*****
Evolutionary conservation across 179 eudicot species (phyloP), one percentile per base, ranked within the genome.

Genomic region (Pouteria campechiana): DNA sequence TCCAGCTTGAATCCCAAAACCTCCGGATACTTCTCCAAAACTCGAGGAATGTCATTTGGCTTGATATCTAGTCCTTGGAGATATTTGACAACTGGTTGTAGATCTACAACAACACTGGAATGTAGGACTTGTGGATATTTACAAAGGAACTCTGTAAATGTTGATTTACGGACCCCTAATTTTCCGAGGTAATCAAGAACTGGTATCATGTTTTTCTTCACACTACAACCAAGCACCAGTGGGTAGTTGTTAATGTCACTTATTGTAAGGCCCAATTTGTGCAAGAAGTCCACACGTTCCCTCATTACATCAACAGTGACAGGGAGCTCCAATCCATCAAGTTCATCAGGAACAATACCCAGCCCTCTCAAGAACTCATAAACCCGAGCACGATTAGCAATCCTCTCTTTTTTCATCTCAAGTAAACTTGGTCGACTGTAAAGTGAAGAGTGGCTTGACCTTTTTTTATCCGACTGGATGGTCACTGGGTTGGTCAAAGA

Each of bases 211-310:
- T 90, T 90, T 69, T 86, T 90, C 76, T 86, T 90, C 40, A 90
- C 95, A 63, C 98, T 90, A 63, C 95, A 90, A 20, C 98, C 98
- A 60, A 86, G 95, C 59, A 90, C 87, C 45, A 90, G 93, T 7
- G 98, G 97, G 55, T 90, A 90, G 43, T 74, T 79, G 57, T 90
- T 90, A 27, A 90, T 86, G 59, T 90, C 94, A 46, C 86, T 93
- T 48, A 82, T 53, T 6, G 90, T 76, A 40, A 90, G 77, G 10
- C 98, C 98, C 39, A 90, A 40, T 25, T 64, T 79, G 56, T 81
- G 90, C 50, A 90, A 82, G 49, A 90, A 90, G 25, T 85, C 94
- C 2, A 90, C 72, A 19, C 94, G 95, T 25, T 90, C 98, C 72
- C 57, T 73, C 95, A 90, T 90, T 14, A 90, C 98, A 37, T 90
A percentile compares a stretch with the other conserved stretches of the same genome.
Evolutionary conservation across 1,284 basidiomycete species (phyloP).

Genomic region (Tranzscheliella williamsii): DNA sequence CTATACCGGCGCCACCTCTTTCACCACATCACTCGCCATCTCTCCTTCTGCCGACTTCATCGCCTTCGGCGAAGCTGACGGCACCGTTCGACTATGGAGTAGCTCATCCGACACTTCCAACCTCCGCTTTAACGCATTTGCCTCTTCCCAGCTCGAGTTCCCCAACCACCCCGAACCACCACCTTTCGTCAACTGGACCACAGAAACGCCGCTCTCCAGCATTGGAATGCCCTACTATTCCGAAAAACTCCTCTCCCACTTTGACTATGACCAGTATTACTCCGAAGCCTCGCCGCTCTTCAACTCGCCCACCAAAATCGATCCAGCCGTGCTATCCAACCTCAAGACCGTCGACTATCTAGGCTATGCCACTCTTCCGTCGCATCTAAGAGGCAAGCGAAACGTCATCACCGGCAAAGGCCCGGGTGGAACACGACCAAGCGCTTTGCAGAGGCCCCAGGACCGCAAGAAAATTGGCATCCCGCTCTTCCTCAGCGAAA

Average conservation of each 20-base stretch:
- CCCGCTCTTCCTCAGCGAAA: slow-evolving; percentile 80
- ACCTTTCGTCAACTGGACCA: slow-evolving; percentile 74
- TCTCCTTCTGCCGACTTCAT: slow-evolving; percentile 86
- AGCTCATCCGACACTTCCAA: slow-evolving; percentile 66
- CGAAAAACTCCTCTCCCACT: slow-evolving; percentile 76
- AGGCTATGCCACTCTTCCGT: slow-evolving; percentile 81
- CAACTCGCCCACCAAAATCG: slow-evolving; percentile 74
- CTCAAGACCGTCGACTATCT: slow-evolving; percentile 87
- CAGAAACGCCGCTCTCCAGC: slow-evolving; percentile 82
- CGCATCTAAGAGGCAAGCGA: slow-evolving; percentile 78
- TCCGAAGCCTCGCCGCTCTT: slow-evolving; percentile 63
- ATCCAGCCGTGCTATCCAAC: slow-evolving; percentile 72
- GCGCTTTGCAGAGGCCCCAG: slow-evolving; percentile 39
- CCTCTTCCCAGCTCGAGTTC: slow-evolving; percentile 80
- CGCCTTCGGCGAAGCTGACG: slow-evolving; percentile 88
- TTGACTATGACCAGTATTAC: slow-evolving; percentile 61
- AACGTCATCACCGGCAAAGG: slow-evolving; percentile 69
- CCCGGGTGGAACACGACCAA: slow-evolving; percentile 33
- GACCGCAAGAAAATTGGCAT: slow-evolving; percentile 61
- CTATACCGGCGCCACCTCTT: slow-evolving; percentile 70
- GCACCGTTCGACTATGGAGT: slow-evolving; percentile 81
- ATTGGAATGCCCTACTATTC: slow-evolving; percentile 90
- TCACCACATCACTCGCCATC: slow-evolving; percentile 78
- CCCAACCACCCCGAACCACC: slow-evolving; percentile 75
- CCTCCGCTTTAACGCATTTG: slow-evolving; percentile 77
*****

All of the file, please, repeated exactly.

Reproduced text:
Evolutionary conservation across 179 eudicot species (phyloP), one percentile per base, ranked within the genome.

Genomic region (Pouteria campechiana): DNA sequence TCCAGCTTGAATCCCAAAACCTCCGGATACTTCTCCAAAACTCGAGGAATGTCATTTGGCTTGATATCTAGTCCTTGGAGATATTTGACAACTGGTTGTAGATCTACAACAACACTGGAATGTAGGACTTGTGGATATTTACAAAGGAACTCTGTAAATGTTGATTTACGGACCCCTAATTTTCCGAGGTAATCAAGAACTGGTATCATGTTTTTCTTCACACTACAACCAAGCACCAGTGGGTAGTTGTTAATGTCACTTATTGTAAGGCCCAATTTGTGCAAGAAGTCCACACGTTCCCTCATTACATCAACAGTGACAGGGAGCTCCAATCCATCAAGTTCATCAGGAACAATACCCAGCCCTCTCAAGAACTCATAAACCCGAGCACGATTAGCAATCCTCTCTTTTTTCATCTCAAGTAAACTTGGTCGACTGTAAAGTGAAGAGTGGCTTGACCTTTTTTTATCCGACTGGATGGTCACTGGGTTGGTCAAAGA

Each of bases 211-310:
- T 90, T 90, T 69, T 86, T 90, C 76, T 86, T 90, C 40, A 90
- C 95, A 63, C 98, T 90, A 63, C 95, A 90, A 20, C 98, C 98
- A 60, A 86, G 95, C 59, A 90, C 87, C 45, A 90, G 93, T 7
- G 98, G 97, G 55, T 90, A 90, G 43, T 74, T 79, G 57, T 90
- T 90, A 27, A 90, T 86, G 59, T 90, C 94, A 46, C 86, T 93
- T 48, A 82, T 53, T 6, G 90, T 76, A 40, A 90, G 77, G 10
- C 98, C 98, C 39, A 90, A 40, T 25, T 64, T 79, G 56, T 81
- G 90, C 50, A 90, A 82, G 49, A 90, A 90, G 25, T 85, C 94
- C 2, A 90, C 72, A 19, C 94, G 95, T 25, T 90, C 98, C 72
- C 57, T 73, C 95, A 90, T 90, T 14, A 90, C 98, A 37, T 90
A percentile compares a stretch with the other conserved stretches of the same genome.
Evolutionary conservation across 1,284 basidiomycete species (phyloP).

Genomic region (Tranzscheliella williamsii): DNA sequence CTATACCGGCGCCACCTCTTTCACCACATCACTCGCCATCTCTCCTTCTGCCGACTTCATCGCCTTCGGCGAAGCTGACGGCACCGTTCGACTATGGAGTAGCTCATCCGACACTTCCAACCTCCGCTTTAACGCATTTGCCTCTTCCCAGCTCGAGTTCCCCAACCACCCCGAACCACCACCTTTCGTCAACTGGACCACAGAAACGCCGCTCTCCAGCATTGGAATGCCCTACTATTCCGAAAAACTCCTCTCCCACTTTGACTATGACCAGTATTACTCCGAAGCCTCGCCGCTCTTCAACTCGCCCACCAAAATCGATCCAGCCGTGCTATCCAACCTCAAGACCGTCGACTATCTAGGCTATGCCACTCTTCCGTCGCATCTAAGAGGCAAGCGAAACGTCATCACCGGCAAAGGCCCGGGTGGAACACGACCAAGCGCTTTGCAGAGGCCCCAGGACCGCAAGAAAATTGGCATCCCGCTCTTCCTCAGCGAAA

Average conservation of each 20-base stretch:
- CCCGCTCTTCCTCAGCGAAA: slow-evolving; percentile 80
- ACCTTTCGTCAACTGGACCA: slow-evolving; percentile 74
- TCTCCTTCTGCCGACTTCAT: slow-evolving; percentile 86
- AGCTCATCCGACACTTCCAA: slow-evolving; percentile 66
- CGAAAAACTCCTCTCCCACT: slow-evolving; percentile 76
- AGGCTATGCCACTCTTCCGT: slow-evolving; percentile 81
- CAACTCGCCCACCAAAATCG: slow-evolving; percentile 74
- CTCAAGACCGTCGACTATCT: slow-evolving; percentile 87
- CAGAAACGCCGCTCTCCAGC: slow-evolving; percentile 82
- CGCATCTAAGAGGCAAGCGA: slow-evolving; percentile 78
- TCCGAAGCCTCGCCGCTCTT: slow-evolving; percentile 63
- ATCCAGCCGTGCTATCCAAC: slow-evolving; percentile 72
- GCGCTTTGCAGAGGCCCCAG: slow-evolving; percentile 39
- CCTCTTCCCAGCTCGAGTTC: slow-evolving; percentile 80
- CGCCTTCGGCGAAGCTGACG: slow-evolving; percentile 88
- TTGACTATGACCAGTATTAC: slow-evolving; percentile 61
- AACGTCATCACCGGCAAAGG: slow-evolving; percentile 69
- CCCGGGTGGAACACGACCAA: slow-evolving; percentile 33
- GACCGCAAGAAAATTGGCAT: slow-evolving; percentile 61
- CTATACCGGCGCCACCTCTT: slow-evolving; percentile 70
- GCACCGTTCGACTATGGAGT: slow-evolving; percentile 81
- ATTGGAATGCCCTACTATTC: slow-evolving; percentile 90
- TCACCACATCACTCGCCATC: slow-evolving; percentile 78
- CCCAACCACCCCGAACCACC: slow-evolving; percentile 75
- CCTCCGCTTTAACGCATTTG: slow-evolving; percentile 77